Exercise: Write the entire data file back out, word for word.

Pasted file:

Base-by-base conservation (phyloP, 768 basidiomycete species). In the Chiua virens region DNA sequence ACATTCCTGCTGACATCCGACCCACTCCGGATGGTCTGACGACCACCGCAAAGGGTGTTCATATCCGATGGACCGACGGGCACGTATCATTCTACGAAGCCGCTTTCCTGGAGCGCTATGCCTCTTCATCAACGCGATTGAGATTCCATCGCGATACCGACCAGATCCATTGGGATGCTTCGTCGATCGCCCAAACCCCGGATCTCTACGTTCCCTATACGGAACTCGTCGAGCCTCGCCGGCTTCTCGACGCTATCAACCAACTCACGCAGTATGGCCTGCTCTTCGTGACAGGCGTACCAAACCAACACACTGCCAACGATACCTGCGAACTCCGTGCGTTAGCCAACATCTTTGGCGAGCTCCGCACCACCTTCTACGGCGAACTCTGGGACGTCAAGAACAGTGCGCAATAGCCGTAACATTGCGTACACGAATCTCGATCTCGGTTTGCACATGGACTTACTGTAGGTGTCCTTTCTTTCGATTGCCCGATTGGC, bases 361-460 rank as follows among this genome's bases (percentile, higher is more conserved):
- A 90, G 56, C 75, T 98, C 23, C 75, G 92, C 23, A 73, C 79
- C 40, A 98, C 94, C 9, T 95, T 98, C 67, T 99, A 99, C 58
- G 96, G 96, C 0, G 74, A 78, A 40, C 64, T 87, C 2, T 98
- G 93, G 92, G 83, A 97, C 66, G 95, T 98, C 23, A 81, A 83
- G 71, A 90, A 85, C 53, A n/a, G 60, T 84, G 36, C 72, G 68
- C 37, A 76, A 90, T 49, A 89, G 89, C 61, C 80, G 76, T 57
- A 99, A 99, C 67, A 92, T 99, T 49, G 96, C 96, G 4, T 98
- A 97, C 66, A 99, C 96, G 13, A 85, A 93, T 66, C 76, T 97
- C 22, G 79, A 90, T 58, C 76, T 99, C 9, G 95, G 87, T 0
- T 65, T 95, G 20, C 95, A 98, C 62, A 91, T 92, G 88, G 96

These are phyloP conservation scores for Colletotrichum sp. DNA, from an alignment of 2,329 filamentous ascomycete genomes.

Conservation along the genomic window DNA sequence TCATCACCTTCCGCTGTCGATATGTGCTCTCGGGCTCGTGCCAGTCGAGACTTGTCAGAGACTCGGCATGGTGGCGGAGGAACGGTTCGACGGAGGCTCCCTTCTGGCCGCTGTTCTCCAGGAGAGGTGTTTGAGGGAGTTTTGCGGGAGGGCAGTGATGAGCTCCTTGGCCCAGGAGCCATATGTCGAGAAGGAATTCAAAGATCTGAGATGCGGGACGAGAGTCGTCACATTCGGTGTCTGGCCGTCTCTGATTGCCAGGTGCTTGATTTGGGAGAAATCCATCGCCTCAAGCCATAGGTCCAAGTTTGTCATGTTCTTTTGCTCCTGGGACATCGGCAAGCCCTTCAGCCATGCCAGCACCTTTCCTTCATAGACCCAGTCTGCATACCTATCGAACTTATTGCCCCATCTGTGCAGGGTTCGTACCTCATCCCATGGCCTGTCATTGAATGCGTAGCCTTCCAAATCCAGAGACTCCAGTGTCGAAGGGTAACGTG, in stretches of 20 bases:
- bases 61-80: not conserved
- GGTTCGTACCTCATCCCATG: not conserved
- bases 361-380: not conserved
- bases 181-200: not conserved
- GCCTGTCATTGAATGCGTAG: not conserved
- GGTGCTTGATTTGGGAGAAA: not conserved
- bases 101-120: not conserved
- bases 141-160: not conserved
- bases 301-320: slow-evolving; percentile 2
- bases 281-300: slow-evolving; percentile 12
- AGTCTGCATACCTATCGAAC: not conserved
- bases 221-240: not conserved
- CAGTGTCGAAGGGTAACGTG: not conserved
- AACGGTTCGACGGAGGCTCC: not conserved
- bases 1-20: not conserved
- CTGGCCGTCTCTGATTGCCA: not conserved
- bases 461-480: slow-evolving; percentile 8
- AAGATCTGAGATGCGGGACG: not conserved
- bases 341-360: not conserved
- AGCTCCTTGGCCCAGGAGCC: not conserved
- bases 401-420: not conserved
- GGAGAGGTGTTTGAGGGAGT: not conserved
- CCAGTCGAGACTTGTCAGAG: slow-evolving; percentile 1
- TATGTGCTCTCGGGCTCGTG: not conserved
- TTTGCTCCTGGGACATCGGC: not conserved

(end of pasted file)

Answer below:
Base-by-base conservation (phyloP, 768 basidiomycete species). In the Chiua virens region DNA sequence ACATTCCTGCTGACATCCGACCCACTCCGGATGGTCTGACGACCACCGCAAAGGGTGTTCATATCCGATGGACCGACGGGCACGTATCATTCTACGAAGCCGCTTTCCTGGAGCGCTATGCCTCTTCATCAACGCGATTGAGATTCCATCGCGATACCGACCAGATCCATTGGGATGCTTCGTCGATCGCCCAAACCCCGGATCTCTACGTTCCCTATACGGAACTCGTCGAGCCTCGCCGGCTTCTCGACGCTATCAACCAACTCACGCAGTATGGCCTGCTCTTCGTGACAGGCGTACCAAACCAACACACTGCCAACGATACCTGCGAACTCCGTGCGTTAGCCAACATCTTTGGCGAGCTCCGCACCACCTTCTACGGCGAACTCTGGGACGTCAAGAACAGTGCGCAATAGCCGTAACATTGCGTACACGAATCTCGATCTCGGTTTGCACATGGACTTACTGTAGGTGTCCTTTCTTTCGATTGCCCGATTGGC, bases 361-460 rank as follows among this genome's bases (percentile, higher is more conserved):
- A 90, G 56, C 75, T 98, C 23, C 75, G 92, C 23, A 73, C 79
- C 40, A 98, C 94, C 9, T 95, T 98, C 67, T 99, A 99, C 58
- G 96, G 96, C 0, G 74, A 78, A 40, C 64, T 87, C 2, T 98
- G 93, G 92, G 83, A 97, C 66, G 95, T 98, C 23, A 81, A 83
- G 71, A 90, A 85, C 53, A n/a, G 60, T 84, G 36, C 72, G 68
- C 37, A 76, A 90, T 49, A 89, G 89, C 61, C 80, G 76, T 57
- A 99, A 99, C 67, A 92, T 99, T 49, G 96, C 96, G 4, T 98
- A 97, C 66, A 99, C 96, G 13, A 85, A 93, T 66, C 76, T 97
- C 22, G 79, A 90, T 58, C 76, T 99, C 9, G 95, G 87, T 0
- T 65, T 95, G 20, C 95, A 98, C 62, A 91, T 92, G 88, G 96

These are phyloP conservation scores for Colletotrichum sp. DNA, from an alignment of 2,329 filamentous ascomycete genomes.

Conservation along the genomic window DNA sequence TCATCACCTTCCGCTGTCGATATGTGCTCTCGGGCTCGTGCCAGTCGAGACTTGTCAGAGACTCGGCATGGTGGCGGAGGAACGGTTCGACGGAGGCTCCCTTCTGGCCGCTGTTCTCCAGGAGAGGTGTTTGAGGGAGTTTTGCGGGAGGGCAGTGATGAGCTCCTTGGCCCAGGAGCCATATGTCGAGAAGGAATTCAAAGATCTGAGATGCGGGACGAGAGTCGTCACATTCGGTGTCTGGCCGTCTCTGATTGCCAGGTGCTTGATTTGGGAGAAATCCATCGCCTCAAGCCATAGGTCCAAGTTTGTCATGTTCTTTTGCTCCTGGGACATCGGCAAGCCCTTCAGCCATGCCAGCACCTTTCCTTCATAGACCCAGTCTGCATACCTATCGAACTTATTGCCCCATCTGTGCAGGGTTCGTACCTCATCCCATGGCCTGTCATTGAATGCGTAGCCTTCCAAATCCAGAGACTCCAGTGTCGAAGGGTAACGTG, in stretches of 20 bases:
- bases 61-80: not conserved
- GGTTCGTACCTCATCCCATG: not conserved
- bases 361-380: not conserved
- bases 181-200: not conserved
- GCCTGTCATTGAATGCGTAG: not conserved
- GGTGCTTGATTTGGGAGAAA: not conserved
- bases 101-120: not conserved
- bases 141-160: not conserved
- bases 301-320: slow-evolving; percentile 2
- bases 281-300: slow-evolving; percentile 12
- AGTCTGCATACCTATCGAAC: not conserved
- bases 221-240: not conserved
- CAGTGTCGAAGGGTAACGTG: not conserved
- AACGGTTCGACGGAGGCTCC: not conserved
- bases 1-20: not conserved
- CTGGCCGTCTCTGATTGCCA: not conserved
- bases 461-480: slow-evolving; percentile 8
- AAGATCTGAGATGCGGGACG: not conserved
- bases 341-360: not conserved
- AGCTCCTTGGCCCAGGAGCC: not conserved
- bases 401-420: not conserved
- GGAGAGGTGTTTGAGGGAGT: not conserved
- CCAGTCGAGACTTGTCAGAG: slow-evolving; percentile 1
- TATGTGCTCTCGGGCTCGTG: not conserved
- TTTGCTCCTGGGACATCGGC: not conserved